Dr. David Reilly, professor of political science at Niagara University, jokingly calls himself a Luddite, but you’d never believe it by watching the videos he’s produced for his classes, which must be conducted remotely due to the coronavirus pandemic. They are well-crafted—complete with title music and props—and quite funny.
“My students know that an online format is not my preference,” he said. “It's fair to say that I'm not a fan of technology... I have a flip phone.”
Despite his misgivings, Dr. Reilly has produced several YouTube videos, some of which discuss COVID-19 and other related events through the lens of international relations. He adds pictures, information, articles, and links that provide the context for his statements.
“I've tried really hard to identify the ways that the technology can be an advantage rather than a deterrent to learning,” he said. “I have never done videos before, and I am working with a Mac for the first time. So there has been a steep learning curve. But the videos give me a chance to get creative and to inject a little humor, and so I'm enjoying the process.”
Dr. Reilly finds the videos allow him to cover more ground, with more information, than he would in a traditional lecture. He can also structure his thoughts and script out exactly what he wants to say, which often leads to a better organized presentation. Although he admits that the remote classroom makes it difficult to know which students are engaged in the discussions and to gauge their reactions to the material presented, he said that connecting the lessons to current events seems to work for the students in his classes (as well as for anyone else who might stumble across the videos). He has done some videos on the effects of COVID-19, in terms of both international economics and U.S. domestic policies, and one on colonizing the moon, after Trump's executive order encouraging U.S. businesses to consider how best to mine resources in outer space.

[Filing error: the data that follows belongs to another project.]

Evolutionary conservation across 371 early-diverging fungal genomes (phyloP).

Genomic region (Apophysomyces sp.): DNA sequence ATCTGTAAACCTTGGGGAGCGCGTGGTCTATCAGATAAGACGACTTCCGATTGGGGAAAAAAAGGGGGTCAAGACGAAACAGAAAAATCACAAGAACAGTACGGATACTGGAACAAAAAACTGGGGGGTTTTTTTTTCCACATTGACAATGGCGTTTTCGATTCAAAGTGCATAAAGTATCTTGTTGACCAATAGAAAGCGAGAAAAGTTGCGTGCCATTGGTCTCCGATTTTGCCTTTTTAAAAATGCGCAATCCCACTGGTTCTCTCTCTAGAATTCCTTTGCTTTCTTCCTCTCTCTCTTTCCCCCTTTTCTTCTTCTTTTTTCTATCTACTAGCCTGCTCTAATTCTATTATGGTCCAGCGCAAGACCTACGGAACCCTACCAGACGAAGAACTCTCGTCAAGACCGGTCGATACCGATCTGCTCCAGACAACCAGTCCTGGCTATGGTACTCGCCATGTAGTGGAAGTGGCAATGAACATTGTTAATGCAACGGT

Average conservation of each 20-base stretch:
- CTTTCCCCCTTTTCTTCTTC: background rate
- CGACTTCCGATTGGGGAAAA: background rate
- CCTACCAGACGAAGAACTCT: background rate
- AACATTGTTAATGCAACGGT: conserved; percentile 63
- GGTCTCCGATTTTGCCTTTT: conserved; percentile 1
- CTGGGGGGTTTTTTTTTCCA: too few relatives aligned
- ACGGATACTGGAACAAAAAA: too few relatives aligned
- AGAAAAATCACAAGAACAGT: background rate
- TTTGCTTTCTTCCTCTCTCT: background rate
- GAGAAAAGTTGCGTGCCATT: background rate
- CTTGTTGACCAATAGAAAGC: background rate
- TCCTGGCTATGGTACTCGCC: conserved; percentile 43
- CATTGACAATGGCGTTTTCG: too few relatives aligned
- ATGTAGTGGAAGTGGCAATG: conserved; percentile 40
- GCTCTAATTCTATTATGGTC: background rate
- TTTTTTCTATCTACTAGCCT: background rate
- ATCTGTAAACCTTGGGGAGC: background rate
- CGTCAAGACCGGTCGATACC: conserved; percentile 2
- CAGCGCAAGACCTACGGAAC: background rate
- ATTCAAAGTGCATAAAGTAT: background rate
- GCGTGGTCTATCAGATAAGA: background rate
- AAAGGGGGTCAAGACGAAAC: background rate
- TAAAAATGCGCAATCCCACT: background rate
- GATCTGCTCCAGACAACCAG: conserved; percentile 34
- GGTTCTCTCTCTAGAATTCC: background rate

Another positive to the video format is that prospective students can see more clearly what the current learning environment looks like, Dr. Reilly noted.
“Although they don't get the background information—the readings, the discussion boards, and chats, and lectures, and discussions that occurred prior to the pandemic—they can see what things look like now, and hopefully, it gets them excited to be a part of what we're doing,” he said.